“How to Nurture Talent” (without being A Psycho-Parent):
written by Daniel Coyle author of The Talent Code
I am not the first to point this out, but let me say it anyway: when it comes to nurturing our kids’ talents, today’s parents today have it tough. Not because we know too little, but because we know too much. Way, way too much. Nurturing talent used to be a fairly simple process, because it was mostly passive. Parents sat back and waited for the talent to show itself.
Now, parental talent – nurturing is an official industry, like organic food. Soccer, violin, chess, math, art — they all provide us with nicely constructed funnels down which we can pour endless amounts of money and time as we try to help our kids become their best selves. Tiger Mothers and Fathers stalk the landscape, carrying their superstar cubs in their mouths. Science has given us terrifyingly concrete concepts, like Critical Learning Periods, where if your kid doesn’t learn something by age X, the door of opportunity slams shut — forever! Being a parent has gone from feeling like a laid-back observer to feeling like a frantic gardener, racing around, trying to find the best way to help talent grow. All of which creates a question: what’s the best way to navigate this new world?
I’ve spent the last five years visiting and studying talent hotbeds, and also being the dad of four kids (10-17). So over the last few years my wife Jen and I have done our best to navigate this, and have come up with a simple list of rules that have helped us around your house, a few of which I’d like to share.
Don’t: Praise kids for their abilities.
Do: Praise kids for their efforts.
Why: When you praise kids for their abilities, you diminish their willingness to take risk — after all, we’re status-oriented creatures, and why would anyone who’s been labeled “talented” risk their status? When you praise kids for their efforts, on the other hand, you increase their willingness to take risk, to fail, and thus to learn. One useful phrase to use in praising kids is to say well done. It conveys appreciation, without calling anybody a genius.
Don’t: Fall for the Prodigy Myth.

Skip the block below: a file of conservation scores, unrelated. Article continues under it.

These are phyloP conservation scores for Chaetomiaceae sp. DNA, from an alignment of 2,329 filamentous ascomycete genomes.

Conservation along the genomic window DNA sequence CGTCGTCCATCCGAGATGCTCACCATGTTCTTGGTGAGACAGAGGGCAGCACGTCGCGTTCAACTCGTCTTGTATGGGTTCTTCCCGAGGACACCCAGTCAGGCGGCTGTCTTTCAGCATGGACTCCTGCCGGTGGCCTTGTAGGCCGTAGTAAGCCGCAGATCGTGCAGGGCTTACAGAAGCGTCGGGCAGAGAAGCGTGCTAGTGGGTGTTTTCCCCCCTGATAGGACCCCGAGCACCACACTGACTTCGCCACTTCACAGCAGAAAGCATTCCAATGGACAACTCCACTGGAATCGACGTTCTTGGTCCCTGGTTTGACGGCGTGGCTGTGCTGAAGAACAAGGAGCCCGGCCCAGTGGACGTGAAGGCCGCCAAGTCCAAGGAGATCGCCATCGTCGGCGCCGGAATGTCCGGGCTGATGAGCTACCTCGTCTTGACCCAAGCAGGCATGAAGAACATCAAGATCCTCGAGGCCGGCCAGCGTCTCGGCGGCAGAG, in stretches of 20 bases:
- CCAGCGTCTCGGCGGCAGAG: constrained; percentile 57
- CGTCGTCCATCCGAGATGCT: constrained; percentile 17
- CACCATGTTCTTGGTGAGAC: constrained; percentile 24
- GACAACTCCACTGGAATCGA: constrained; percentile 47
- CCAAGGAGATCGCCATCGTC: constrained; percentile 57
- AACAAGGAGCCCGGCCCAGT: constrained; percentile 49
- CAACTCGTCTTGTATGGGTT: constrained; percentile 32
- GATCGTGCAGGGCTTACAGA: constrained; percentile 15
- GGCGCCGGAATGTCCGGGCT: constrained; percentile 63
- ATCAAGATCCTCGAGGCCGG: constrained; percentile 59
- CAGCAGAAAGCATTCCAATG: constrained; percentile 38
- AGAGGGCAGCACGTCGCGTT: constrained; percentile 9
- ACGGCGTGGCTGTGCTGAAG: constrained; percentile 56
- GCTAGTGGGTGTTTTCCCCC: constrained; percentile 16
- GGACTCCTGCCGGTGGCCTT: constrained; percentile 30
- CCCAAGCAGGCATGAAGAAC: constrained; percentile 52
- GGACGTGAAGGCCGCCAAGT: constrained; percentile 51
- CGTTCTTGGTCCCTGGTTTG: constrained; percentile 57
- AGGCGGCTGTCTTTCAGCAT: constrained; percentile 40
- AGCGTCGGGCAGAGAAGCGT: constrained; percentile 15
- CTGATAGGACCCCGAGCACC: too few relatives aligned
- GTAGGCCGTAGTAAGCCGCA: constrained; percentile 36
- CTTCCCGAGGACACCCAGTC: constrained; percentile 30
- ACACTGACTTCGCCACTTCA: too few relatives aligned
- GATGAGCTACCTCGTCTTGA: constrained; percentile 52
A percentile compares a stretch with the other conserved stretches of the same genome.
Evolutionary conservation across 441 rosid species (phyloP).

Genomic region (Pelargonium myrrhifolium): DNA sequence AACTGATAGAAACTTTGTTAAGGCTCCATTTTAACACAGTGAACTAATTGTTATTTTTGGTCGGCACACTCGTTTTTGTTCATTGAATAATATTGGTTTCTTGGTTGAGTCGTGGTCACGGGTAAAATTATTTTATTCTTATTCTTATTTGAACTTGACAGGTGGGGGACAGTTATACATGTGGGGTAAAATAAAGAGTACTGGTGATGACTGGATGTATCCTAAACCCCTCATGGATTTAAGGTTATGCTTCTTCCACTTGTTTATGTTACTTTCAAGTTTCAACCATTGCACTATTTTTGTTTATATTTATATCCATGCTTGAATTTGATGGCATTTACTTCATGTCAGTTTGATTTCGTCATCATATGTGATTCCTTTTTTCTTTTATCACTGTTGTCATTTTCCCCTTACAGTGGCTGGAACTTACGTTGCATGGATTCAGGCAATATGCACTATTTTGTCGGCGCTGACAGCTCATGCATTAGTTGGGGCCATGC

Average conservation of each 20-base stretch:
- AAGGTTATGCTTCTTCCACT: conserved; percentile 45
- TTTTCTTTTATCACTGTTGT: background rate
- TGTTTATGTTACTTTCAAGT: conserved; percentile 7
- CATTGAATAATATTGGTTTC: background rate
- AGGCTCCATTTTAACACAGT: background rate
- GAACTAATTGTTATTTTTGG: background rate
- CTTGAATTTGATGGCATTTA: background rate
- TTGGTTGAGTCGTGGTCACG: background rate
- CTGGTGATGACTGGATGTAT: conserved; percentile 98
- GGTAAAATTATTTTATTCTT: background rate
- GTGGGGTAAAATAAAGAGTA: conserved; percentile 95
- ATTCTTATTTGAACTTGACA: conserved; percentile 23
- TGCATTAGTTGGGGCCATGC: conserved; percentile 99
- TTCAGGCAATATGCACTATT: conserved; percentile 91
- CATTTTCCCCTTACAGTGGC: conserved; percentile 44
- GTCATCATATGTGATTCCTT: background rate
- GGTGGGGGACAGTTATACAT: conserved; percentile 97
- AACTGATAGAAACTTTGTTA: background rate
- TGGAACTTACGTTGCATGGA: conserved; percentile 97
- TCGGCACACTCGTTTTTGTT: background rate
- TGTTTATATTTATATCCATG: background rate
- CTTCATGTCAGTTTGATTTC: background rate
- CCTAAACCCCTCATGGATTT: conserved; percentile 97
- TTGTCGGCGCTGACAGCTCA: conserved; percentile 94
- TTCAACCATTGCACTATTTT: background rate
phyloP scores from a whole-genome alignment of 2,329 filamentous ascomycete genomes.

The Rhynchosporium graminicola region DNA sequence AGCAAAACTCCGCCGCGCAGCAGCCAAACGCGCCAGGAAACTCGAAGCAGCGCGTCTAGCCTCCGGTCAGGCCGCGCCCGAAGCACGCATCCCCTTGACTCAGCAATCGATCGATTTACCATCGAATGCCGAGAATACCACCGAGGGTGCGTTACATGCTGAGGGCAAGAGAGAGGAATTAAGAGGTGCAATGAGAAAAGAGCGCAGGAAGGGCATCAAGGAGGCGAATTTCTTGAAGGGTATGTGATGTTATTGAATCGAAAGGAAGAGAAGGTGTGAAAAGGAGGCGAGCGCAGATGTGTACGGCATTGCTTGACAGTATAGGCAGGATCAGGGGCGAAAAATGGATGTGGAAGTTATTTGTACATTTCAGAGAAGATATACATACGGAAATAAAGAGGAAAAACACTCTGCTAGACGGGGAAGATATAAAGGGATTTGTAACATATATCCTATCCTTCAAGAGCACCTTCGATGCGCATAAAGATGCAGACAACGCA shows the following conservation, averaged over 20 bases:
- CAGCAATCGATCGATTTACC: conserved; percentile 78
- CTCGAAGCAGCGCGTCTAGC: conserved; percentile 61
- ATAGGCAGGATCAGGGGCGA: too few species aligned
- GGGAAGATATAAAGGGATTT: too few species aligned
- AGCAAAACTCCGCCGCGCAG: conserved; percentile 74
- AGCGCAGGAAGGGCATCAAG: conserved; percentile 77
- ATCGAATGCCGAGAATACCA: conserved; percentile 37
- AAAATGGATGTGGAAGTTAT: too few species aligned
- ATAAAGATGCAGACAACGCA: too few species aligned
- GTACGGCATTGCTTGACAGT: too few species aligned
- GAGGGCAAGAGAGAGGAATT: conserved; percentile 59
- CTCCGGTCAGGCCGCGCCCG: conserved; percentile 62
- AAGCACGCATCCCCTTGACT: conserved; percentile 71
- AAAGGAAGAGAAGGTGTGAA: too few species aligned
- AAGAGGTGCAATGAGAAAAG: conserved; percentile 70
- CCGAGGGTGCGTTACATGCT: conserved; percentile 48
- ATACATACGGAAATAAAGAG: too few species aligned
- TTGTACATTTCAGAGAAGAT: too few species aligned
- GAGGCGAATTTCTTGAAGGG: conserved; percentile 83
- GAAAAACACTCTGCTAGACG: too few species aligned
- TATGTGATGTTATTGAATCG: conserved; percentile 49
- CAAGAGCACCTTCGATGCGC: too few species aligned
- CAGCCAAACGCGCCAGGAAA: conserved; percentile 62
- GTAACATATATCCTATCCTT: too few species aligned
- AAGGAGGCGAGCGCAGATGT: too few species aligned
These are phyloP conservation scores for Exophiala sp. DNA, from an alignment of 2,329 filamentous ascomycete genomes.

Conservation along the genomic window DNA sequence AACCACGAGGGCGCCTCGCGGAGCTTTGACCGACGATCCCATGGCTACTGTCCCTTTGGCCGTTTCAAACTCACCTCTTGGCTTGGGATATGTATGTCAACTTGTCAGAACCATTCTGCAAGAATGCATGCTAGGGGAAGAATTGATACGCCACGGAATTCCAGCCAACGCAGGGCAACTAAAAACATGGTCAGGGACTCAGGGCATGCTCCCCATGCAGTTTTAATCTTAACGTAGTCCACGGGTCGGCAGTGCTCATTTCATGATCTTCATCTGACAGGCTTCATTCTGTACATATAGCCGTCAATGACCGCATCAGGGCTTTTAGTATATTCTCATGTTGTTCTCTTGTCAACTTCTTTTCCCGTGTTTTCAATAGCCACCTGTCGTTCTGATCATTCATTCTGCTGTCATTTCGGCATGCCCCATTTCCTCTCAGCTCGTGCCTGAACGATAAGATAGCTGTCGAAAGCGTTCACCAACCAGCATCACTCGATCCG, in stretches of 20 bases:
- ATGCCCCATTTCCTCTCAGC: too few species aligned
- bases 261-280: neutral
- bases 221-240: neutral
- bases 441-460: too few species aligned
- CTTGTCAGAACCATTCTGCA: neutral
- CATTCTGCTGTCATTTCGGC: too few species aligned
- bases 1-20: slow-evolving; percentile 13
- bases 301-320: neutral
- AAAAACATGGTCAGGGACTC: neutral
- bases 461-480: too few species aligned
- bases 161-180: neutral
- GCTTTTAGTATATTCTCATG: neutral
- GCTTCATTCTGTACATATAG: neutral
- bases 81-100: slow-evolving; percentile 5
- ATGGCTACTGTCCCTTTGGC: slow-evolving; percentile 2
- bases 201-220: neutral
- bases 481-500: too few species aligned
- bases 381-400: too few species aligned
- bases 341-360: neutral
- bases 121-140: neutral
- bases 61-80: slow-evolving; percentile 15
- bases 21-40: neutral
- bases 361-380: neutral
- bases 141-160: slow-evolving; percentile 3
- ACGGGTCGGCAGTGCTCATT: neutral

Do: Reframe struggle as positive.
Why: Yes, different kids learn at different rates. Yes, some kids take off like rockets; others linger in the belly of the bell curve. The thing to remember: this isn’t a sprint. The majority of prodigies flame out, and the majority of successful people come from the anonymous ranks of average Joes and Josephines. What helps is to understand that the moments of intense struggle are really the moments when learning happens fastest. Those moments aren’t pretty — it’s when a kid is reaching toward something new and missing — but they’re fantastically productive because it’s when the brain is making and honing new connections. Your job is to find ways to celebrate those moments of struggle.
Don’t: Pay attention to what you kid says
Do: Pay attention to what your kid stares at.
Why: Let’s do this one in the form of a scene, in which a kid returns from first soccer/piano/karate practice.
PARENT: So how was it? How did it go? Did you like your teacher? What did you do?
PARENT: Was it fun? Were you good at it? Do you think you’ll do it next week?
The point is, most kids are reliably inept at expressing their inner feelings. So don’t put pressure on them to express them, because it tends to speedily diminish whatever interest they might’ve felt. Instead, pay attention to what they stare at. Staring is the most profound act of communication that kids perform. Staring is like a neon sign saying I LOVE THIS. Watch for the stare, and follow where it leads. One of our daughters got interested in violin because we went to a performance of a teenage bluegrass band. She stared. We didn’t say much. We bought her a violin, and took her to a lesson, and she was into it. That was five years ago; she’s still playing.
Don’t: Seek a coach or teacher who’s like a courteous waiter.
Do: Seek coaches and teachers who scare you a little.
Why: It’s easy to confuse pleasure and comfort with actual learning. But truly good coaches and teachers are about challenging you to get to the edge of your abilities, time and time again. Seek out coaches who are authoritative. Who know their stuff, and who take charge. A little scary is good.
Don’t: Celebrate victories.
Do: Celebrate repetition.
Why: Too many kids (and parents) judge their progress by the scoreboard, instead of by the amount they’ve learned. Victories are their own reward. They do not need any extra emphasis.
Celebrating repetition, on the other hand, is not done often enough, because repetition has a bad reputation. We frequently connote it with drudgery. In fact, repetition is awesome. It’s the single most powerful way the brain builds new skill circuits. So make it cool. Doing a hard task ten times in a row is great. Doing it a hundred times in a row is freaking heroic. So treat it that way.